Egypt targets Muslim Brotherhood moderates
President Hosni Mubarak's regime is clamping down on the banned opposition group ahead of next month's local elections.
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Brotherhood members and outside observers say the crackdown has weakened the influence of the movement's moderates and empowered its more conservative ideological elements.Skip to next paragraph
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Ibrahim El Houdaiby, an editor of IkhwanWeb, the group's English-language website, says the government is cracking down on moderate Islamists because they are more willing to engage with the international community and to work across party lines with opposition groups of different ideological stripes.
He points to the recent arrest of a senior IkhwanWeb editor, Khaled Hamza, who was detained on a busy street just hours after meeting with visitors from an international human rights group.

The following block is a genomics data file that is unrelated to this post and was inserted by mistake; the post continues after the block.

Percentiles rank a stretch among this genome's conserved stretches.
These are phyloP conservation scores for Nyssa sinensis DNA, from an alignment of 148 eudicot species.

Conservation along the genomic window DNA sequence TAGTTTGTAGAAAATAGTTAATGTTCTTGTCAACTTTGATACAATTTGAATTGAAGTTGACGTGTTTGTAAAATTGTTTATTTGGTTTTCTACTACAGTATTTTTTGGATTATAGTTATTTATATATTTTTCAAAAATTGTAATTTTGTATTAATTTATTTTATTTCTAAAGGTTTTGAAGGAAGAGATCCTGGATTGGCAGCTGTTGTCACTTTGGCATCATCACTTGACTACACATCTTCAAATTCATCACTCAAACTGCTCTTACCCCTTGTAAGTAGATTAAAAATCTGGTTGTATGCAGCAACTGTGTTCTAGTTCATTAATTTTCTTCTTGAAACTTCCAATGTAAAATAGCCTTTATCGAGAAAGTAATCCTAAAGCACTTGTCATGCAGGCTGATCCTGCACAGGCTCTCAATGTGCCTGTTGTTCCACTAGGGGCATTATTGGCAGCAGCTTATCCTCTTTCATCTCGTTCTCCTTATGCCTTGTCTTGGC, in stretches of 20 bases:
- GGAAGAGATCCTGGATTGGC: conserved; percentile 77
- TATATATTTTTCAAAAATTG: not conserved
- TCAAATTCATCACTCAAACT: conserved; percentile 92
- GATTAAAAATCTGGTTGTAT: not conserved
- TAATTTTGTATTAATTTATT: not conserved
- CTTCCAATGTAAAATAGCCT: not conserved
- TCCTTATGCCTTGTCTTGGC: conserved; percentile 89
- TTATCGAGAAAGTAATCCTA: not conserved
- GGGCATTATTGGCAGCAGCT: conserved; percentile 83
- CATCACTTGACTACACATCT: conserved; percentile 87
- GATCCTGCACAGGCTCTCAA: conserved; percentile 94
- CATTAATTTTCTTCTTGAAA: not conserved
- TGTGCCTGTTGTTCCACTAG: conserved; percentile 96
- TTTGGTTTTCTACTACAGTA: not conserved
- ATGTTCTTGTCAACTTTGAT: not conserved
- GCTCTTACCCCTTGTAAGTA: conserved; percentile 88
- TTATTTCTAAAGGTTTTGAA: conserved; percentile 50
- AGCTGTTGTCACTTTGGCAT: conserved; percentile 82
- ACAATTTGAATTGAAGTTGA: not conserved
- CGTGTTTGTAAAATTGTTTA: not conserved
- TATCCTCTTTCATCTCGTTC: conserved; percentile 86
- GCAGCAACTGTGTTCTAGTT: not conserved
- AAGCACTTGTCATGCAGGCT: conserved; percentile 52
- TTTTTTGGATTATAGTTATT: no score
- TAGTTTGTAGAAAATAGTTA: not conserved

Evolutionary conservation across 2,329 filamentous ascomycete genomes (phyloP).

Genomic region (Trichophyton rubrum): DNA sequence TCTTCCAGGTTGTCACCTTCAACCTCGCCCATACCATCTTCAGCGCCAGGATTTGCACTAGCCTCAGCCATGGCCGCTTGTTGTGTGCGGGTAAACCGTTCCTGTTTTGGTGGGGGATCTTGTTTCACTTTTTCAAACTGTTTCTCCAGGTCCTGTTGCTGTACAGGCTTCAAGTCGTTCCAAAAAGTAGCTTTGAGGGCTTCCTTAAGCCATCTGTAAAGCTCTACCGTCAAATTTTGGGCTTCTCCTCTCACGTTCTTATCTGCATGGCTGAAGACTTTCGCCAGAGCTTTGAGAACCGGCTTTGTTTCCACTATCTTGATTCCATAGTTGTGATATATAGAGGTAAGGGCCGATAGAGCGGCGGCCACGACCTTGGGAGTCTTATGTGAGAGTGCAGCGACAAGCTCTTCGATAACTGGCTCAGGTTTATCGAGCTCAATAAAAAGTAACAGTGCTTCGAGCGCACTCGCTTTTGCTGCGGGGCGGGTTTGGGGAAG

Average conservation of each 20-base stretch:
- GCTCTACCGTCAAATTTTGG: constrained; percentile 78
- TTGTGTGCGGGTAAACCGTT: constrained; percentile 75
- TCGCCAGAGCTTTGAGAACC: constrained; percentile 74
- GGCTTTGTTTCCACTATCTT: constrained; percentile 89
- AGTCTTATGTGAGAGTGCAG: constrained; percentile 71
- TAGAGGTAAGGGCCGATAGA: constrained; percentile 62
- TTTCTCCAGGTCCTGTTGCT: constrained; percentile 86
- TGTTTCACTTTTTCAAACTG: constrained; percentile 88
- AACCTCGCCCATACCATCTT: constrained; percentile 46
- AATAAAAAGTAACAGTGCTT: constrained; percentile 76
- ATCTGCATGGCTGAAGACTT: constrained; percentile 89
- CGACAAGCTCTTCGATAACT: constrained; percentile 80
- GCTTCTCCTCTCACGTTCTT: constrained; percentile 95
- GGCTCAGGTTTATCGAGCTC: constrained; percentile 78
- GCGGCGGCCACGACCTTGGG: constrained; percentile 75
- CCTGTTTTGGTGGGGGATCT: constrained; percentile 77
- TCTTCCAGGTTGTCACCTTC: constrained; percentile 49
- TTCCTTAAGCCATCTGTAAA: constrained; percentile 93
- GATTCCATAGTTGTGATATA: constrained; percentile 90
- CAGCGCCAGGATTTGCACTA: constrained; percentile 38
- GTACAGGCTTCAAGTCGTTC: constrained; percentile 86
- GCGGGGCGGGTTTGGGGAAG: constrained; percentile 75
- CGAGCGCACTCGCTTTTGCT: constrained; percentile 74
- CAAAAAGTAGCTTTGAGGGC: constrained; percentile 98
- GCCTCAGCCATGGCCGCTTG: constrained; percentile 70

Moderates increasingly targeted
"People with a greater ability to reach out to those with different ideologies and backgrounds, like secular opposition groups in Egypt and the international community, are at a higher risk of being detained," he said.
That view is shared by Zahraa El Shater, the daughter of Khairat El Shater, the movement's No. 3 leader and a lead defendant in the case.
If the regime wanted to give them a fair trial, she says, it would abide by the multiple acquittals they received in civilian courts.
Instead, she thinks the regime wants to punish the men for their moderate views and openness to the West.
"My father was taken because he was moderate and liked to open dialogue with Western people, with American people," she says. "The government here hates that. It does not want the Muslim Brotherhood to talk to Western people.
The imprisonment of Mr. El Shater and other moderates has had "a tremendous effect on the internal workings of the group" by upsetting the balance between pragmatists and conservatives, says Joshua Stacher, a fellow at Syracuse University who specializes in Middle Eastern politics.
That is significant, he says, because it strikes a blow at the charitable activities that draw in many of its supporters, and also sends a warning to the movement's donors.
"If the government goes after its funding, then this stops the money used to fund these activities," says Shehata. "Now the government is not only jailing people, but also threatening their families' well-being."